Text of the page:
Use big, bold leaves as focal points
Red-leaf Abyssinian banana sets the stage with its strong lines, structure, and rich color.
Ask any garden designer and you will hear that bold, oversize foliage is critical to a dramatic visual picture. The most successful borders that I’ve seen mix a range of tiny to towering textures to keep plantings of traditional perennials and shrubs from looking too busy. By placing big-leaved tropicals as focal points at intervals along a border, you can create a visual respite from jumbled masses of undifferentiated, frilly textures, while achieving visual movement through the border. This can be effective right up to the border’s front edge, where textures tend to be timid.
Some tropicals produce leaves so large you could wrap yourself up in them. If you live in the extreme northern or northwestern United States, cold-hardy ornamental rhubarbs (Rheum spp. and cvs., Zones 5–9) and butterburs (Petasites spp. and cvs., Zones 5–9) serve up similarly bold foliage, but in much of the country, these plants collapse from heatstroke in midsummer. Meanwhile, jumbo-leaved tropicals like banana and butterfly ginger lily thrive under these conditions.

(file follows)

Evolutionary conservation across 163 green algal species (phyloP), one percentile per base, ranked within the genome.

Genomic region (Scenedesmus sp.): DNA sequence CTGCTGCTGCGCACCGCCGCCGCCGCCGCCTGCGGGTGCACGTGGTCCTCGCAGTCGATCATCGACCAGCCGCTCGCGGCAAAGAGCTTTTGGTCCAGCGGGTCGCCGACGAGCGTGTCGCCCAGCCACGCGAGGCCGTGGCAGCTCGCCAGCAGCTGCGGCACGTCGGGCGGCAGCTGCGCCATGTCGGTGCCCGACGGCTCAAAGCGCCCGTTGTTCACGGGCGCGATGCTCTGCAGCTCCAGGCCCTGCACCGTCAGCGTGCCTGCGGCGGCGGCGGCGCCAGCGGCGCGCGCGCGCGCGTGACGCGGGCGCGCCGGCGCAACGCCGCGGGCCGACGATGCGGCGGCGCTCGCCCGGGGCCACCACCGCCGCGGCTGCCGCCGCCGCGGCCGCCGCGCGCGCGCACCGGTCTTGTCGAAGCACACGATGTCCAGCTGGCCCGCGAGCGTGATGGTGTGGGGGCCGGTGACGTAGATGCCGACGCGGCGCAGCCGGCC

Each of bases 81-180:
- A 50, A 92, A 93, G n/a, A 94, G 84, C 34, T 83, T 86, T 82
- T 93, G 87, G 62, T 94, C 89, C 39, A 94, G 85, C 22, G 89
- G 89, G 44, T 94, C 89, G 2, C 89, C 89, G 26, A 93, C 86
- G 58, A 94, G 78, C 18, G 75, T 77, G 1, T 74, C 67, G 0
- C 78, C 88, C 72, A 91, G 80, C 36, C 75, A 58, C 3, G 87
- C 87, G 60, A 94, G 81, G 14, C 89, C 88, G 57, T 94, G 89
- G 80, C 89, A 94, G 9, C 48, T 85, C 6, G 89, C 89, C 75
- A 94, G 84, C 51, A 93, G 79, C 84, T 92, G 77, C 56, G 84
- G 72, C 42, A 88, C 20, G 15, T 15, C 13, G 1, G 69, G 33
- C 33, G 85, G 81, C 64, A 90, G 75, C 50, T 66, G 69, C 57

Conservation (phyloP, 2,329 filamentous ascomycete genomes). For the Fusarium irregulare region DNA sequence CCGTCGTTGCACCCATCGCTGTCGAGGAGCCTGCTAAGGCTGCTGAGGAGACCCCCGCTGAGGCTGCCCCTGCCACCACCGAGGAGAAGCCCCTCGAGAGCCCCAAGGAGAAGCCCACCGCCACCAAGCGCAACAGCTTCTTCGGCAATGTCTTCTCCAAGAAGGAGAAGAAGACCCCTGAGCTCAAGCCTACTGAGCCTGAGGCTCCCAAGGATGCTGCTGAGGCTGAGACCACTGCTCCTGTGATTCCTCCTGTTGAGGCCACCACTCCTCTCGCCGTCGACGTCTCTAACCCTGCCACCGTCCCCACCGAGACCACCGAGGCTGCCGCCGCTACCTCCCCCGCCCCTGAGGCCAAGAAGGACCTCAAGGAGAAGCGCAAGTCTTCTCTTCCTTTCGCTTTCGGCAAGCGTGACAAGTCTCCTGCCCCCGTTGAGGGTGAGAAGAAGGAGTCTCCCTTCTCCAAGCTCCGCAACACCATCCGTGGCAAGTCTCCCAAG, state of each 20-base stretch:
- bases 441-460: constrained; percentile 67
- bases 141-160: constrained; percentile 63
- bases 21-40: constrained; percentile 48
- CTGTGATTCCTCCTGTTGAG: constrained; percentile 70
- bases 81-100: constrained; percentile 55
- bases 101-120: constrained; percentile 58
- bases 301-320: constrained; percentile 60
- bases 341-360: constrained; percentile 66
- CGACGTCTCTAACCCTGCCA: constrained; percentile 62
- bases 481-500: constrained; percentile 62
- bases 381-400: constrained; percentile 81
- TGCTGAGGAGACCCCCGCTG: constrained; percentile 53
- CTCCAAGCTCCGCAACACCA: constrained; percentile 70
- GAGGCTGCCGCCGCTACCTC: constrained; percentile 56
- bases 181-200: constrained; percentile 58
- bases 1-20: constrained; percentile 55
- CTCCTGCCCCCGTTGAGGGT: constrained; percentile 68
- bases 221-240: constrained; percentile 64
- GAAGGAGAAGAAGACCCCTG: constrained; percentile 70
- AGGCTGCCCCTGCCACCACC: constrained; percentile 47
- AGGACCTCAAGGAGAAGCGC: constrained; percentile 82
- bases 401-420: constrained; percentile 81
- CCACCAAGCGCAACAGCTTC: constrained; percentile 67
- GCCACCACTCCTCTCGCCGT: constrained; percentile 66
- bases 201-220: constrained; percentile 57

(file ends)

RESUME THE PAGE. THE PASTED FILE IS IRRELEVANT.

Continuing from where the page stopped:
Red-leaf Abyssinian banana makes as bold a statement as a gardener could hope for. Over one summer, it can grow up to 8 feet tall, sporting burgundy-backed leaves 6 feet or longer. It becomes an instant anchor, drawing the eye up and out along the smooth length of its leaves, when nestled in a bed of burgundy prince’s feather, hardy golden groundsel (Ligularia dentata ‘Desdemona’, Zones 4–8), golden sunflowers (Rudbeckia hirta ‘Indian Summer’ and ‘Irish Eyes’, Zones 3–7), andDahlia ‘Bishop of Llandaff’.
Not every focal point, however, has to be the tallest plant in sight. Grown as an annual, bed of nails only reaches 30 inches to 40 inches tall, but its broad leaves are 24 inches across; they’re made even more eye-catching by the inch-long purple thorns protruding from the veins. The little elephant’s ear Alocasia ‘Hilo Beauty’ is even shorter—only 2 feet tall—but its cream-spotted leaves grow a foot long, making a wonderful contrast with finer-textured, low-growing plants.